Philanthropist, Women’s Rights Activist, Anti-War Activist (1860–1935)
Jane Addams, known prominently for her work as a social reformer, pacifist and feminist during the late 19th and early 20th centuries, was born Laura Jane Addams on September 6, 1860, in Cedarville, Illinois.
Jane Addams co-founded one of the first settlements in the United States, the Hull House in Chicago, Illinois, in 1889, and was named a co-winner of the 1931 Nobel Peace Prize. Addams also served as the first female president of the National Conference of Social Work, established the National Federation of Settlements and served as president of the Women’s International League for Peace and Freedom. She died in 1935 in Chicago.
Outside of her work as a prominent social reformer, Addams was a deeply committed pacifist and peace activist. A frequent lecturer on the subject of peace, she compiled her talks on ending war in the world in Newer Ideals of Peace, published in 1907. After World War I began, Addams became chair of the Women’s Peace Party. Along with Emily Greene Balch and Alice Hamilton, she attended the International Congress of Women at The Hague in the Netherlands in 1915. These three social reformers and peace activists worked together on a special report, Women at The Hague: The International Congress of Women and Its Results, which was published that same year.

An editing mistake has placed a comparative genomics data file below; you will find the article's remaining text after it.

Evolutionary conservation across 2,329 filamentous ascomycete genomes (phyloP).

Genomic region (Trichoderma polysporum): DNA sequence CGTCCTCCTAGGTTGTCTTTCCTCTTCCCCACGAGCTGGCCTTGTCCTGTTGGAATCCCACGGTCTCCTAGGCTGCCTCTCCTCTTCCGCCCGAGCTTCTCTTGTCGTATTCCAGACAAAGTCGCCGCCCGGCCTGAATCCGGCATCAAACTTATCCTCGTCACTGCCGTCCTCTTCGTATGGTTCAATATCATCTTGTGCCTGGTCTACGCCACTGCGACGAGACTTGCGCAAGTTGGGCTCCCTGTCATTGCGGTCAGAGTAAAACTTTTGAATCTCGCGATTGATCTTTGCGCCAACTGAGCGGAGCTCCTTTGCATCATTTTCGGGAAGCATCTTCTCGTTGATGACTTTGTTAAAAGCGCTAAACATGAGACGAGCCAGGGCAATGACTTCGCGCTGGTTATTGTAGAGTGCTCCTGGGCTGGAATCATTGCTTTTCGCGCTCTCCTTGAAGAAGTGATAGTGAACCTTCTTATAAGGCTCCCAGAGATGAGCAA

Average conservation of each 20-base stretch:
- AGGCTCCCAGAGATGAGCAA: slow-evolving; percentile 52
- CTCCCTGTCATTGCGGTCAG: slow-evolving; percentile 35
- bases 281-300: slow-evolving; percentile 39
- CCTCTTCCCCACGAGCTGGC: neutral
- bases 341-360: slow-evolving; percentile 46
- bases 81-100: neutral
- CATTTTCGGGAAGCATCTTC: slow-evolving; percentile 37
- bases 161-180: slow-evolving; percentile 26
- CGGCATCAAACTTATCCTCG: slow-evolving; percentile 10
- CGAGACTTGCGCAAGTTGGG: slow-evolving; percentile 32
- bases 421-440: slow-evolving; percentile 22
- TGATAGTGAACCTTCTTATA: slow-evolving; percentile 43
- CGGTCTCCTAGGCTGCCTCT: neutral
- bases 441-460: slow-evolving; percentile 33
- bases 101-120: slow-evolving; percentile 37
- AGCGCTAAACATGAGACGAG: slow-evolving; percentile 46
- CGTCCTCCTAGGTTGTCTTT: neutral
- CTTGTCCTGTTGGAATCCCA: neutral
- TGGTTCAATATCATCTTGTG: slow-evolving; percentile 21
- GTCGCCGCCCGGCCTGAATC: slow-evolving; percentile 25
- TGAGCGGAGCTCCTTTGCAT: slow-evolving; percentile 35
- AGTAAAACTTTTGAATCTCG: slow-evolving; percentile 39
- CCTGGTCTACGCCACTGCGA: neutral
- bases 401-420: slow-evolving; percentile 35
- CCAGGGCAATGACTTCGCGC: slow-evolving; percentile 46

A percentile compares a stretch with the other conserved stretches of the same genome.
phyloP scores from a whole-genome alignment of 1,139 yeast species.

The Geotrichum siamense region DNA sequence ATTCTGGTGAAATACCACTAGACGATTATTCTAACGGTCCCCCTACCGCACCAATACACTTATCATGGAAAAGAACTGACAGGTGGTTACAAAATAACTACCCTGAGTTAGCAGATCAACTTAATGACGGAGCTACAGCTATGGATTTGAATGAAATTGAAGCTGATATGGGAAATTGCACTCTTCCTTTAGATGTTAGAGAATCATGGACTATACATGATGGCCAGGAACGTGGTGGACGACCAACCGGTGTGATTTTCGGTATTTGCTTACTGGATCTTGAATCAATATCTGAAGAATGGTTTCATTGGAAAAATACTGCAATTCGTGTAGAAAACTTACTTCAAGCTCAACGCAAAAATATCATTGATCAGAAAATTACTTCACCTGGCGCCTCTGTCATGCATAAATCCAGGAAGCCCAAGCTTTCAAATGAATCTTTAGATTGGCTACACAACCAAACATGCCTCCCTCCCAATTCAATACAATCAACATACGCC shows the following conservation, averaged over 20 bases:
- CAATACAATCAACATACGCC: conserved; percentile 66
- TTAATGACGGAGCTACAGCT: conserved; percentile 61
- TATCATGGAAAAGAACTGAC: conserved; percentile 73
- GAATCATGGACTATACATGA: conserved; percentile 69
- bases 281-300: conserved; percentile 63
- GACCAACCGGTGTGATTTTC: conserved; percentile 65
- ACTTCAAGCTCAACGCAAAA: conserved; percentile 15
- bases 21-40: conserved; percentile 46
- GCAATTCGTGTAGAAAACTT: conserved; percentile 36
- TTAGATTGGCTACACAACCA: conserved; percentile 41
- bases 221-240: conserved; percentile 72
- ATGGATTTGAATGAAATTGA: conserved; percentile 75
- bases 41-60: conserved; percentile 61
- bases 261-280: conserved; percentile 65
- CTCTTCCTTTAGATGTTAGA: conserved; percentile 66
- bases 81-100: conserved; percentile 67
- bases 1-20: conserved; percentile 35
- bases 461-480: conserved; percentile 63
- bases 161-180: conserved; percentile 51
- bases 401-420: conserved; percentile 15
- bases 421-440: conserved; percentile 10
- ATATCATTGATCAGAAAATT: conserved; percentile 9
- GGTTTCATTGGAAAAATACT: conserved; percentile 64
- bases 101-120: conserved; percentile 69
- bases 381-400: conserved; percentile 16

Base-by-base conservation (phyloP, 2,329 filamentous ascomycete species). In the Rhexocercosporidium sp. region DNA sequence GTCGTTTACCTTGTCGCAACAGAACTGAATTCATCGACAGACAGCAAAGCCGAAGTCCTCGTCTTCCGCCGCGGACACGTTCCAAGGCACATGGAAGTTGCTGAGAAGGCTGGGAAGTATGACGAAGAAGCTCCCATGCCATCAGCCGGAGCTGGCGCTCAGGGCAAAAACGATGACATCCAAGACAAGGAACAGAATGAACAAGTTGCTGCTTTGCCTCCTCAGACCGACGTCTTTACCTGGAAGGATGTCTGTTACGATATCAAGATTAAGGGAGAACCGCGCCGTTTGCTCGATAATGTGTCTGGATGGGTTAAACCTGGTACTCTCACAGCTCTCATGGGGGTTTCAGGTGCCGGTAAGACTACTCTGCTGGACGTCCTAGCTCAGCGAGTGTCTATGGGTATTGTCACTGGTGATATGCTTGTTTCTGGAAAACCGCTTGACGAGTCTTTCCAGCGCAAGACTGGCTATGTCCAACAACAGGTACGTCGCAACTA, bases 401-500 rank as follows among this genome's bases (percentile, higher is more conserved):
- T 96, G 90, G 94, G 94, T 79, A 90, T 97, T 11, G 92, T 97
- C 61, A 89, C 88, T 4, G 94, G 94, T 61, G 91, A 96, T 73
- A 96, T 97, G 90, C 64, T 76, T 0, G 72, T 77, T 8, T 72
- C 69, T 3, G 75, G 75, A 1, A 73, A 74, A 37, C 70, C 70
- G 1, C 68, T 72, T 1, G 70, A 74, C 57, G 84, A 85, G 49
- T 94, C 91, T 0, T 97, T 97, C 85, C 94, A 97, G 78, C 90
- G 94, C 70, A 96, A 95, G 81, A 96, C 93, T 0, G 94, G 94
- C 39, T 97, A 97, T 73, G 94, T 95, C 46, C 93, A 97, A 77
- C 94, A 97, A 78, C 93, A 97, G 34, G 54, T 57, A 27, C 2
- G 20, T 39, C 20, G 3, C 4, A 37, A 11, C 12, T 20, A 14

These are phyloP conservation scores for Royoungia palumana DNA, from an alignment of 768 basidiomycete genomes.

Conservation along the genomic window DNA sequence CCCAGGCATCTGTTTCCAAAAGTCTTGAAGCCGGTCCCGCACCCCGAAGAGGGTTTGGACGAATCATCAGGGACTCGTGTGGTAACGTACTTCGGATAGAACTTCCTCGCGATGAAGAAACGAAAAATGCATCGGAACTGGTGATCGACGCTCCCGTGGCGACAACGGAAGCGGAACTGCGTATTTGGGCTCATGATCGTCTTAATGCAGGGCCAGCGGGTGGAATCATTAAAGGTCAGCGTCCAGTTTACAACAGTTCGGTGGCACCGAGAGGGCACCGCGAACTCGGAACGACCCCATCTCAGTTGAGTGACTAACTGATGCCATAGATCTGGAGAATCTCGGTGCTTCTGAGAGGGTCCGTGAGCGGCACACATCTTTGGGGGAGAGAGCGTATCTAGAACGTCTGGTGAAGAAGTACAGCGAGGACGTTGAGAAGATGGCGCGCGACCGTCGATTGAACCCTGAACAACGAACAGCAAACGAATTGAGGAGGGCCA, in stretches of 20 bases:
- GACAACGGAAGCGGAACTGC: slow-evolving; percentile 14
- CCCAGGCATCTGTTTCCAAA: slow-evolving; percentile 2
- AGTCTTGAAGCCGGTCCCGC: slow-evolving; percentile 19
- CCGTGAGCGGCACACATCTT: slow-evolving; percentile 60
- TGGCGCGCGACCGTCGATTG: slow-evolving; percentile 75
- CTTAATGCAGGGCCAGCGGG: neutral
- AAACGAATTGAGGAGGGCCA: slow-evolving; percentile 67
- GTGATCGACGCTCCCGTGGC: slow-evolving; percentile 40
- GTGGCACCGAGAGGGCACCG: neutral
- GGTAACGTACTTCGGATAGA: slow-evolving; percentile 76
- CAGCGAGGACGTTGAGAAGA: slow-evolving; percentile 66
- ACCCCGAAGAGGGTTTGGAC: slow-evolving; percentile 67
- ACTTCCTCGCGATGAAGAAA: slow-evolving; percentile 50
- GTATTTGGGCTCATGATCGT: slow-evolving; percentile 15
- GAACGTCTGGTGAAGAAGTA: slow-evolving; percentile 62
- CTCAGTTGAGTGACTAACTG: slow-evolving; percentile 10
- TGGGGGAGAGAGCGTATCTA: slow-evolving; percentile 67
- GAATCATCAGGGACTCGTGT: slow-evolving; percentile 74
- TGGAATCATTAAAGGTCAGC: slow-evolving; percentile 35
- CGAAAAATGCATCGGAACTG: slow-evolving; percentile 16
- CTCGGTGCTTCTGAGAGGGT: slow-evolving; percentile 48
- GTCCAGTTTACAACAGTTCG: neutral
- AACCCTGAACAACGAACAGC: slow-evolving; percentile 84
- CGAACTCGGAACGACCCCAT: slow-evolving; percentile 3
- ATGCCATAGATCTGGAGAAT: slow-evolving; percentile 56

As part of her commitment to finding an end to war, Addams served as president of the Women’s International League for Peace and Freedom from 1919 to 1929. For her efforts, she shared the 1931 Nobel Peace Prize with Nicholas Murray Butler, an educator and presidential advisor.
JANE ADDAMS ROCKED